Formed in March, JerseyCAN is an off-shoot of a national non-profit group called 50-CAN, which advocates for education policies the group believes can close the achievement gap between wealthy and low income students. Former Gov. Tom Kean serves as co-chair of the group's board. "We believe in using data to guide decision-making in education, whether it's decisions parents are making about schools or policy decisions that are being made at the state and local level," Duffy said. The group also released Top 10 lists ranking schools that best serve low income students, black students and Latino students and schools that have done the best job closing the achievement gap. The lists flag Elizabeth's Reilly Middle and Lodi's Columbus Elementary schools as places where nearly all low-income students pass state tests. Jersey City's McNair Academic and Newark's North Star Academy high schools also help low-income students succeed. Visit JerseyCAN's website to see all the report cards and the top 10 lists. The state Education Department also releases reports annually on every public school's performance.
Education officials head to Tampa to urge ?mitigation? of school grading formula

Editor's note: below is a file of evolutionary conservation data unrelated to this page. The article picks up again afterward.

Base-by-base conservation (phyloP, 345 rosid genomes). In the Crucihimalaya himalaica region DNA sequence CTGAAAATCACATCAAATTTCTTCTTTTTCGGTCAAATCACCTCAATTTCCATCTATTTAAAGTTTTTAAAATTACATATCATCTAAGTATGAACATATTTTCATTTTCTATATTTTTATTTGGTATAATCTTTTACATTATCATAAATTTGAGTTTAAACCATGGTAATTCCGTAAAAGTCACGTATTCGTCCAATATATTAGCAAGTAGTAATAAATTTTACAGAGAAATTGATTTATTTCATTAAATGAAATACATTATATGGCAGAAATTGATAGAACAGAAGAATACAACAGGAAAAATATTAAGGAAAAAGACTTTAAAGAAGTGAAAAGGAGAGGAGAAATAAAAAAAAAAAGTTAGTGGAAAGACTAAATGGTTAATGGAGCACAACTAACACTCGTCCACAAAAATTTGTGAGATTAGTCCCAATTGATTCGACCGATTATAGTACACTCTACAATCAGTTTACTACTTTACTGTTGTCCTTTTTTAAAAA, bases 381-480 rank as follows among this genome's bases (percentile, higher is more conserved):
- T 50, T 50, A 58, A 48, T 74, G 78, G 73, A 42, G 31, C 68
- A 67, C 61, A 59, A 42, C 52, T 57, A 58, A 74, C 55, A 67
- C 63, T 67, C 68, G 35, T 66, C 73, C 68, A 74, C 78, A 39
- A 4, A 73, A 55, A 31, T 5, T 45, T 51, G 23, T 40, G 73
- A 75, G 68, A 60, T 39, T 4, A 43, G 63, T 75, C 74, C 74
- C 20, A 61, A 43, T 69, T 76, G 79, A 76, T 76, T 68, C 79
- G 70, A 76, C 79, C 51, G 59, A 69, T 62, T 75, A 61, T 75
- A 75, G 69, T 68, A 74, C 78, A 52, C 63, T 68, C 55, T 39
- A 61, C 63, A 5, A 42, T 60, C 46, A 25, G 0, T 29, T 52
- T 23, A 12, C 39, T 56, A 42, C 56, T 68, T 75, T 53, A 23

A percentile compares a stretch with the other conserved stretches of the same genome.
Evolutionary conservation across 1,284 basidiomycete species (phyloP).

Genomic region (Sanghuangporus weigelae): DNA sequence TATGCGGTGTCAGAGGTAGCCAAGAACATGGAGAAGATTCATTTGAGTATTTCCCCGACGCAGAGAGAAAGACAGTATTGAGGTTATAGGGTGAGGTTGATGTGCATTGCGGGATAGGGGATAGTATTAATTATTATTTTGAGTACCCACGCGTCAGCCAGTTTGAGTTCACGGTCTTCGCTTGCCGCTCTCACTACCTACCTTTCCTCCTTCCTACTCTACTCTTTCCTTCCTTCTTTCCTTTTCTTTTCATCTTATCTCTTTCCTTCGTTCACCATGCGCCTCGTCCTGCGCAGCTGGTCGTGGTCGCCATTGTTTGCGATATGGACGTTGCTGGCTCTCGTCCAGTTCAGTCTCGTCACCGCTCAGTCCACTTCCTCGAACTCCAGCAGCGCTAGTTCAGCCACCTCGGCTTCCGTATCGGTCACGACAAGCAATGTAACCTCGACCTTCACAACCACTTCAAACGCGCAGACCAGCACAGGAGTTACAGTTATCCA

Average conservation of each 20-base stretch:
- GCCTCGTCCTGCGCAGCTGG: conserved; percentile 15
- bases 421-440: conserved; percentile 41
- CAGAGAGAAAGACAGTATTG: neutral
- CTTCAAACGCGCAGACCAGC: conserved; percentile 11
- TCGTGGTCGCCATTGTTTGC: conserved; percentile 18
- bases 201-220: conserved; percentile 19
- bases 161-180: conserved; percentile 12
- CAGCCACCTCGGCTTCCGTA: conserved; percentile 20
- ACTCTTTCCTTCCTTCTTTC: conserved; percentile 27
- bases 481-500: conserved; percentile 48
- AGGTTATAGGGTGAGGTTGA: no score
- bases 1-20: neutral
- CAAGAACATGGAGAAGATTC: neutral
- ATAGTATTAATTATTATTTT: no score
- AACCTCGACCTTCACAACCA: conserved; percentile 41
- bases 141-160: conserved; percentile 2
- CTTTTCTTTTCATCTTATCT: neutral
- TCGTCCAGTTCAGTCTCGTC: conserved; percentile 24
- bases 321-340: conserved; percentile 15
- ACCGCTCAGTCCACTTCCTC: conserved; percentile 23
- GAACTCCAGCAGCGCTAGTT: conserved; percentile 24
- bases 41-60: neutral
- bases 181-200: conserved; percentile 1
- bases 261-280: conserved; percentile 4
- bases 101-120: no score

Carvalho has made his own recommendations. Neither Commissioner Bennett nor members of the Florida Board of Education responded to interview requests. The debate is reminiscent of last year, when state board members established new accountability standards, including decisions to factor in the test scores of special needs students and students who have been learning English for just one year. Criticisms led the state to convene a task force to craft recommendations, though few were considered. Also last year, board members held an emergency meeting to lower writing cut scores after too many students failed the test.But just as there are critics of the board?s new grading formula, there are supporters. Patricia Levesque, executive director of the Foundation for Florida?s Future, has urged Chartrand not to keep ?school grades looking good in the name of public perception.? ?Every time we have raised the bar in this state, our schools, teachers and students have met the challenges and more students, especially minority, low-income and disadvantaged students are benefitting,? she wrote. However, Wayne Blanton, executive director of the Florida School Boards Association, said the problem isn?t raising the bar but tweaking an accountability system so often that it becomes too difficult to gauge progress. ?You don?t have to be a math major to know that if you constantly change the baseline you can never judge what has actually been done,? said Blanton, who said he will also be at Tuesday?s meeting.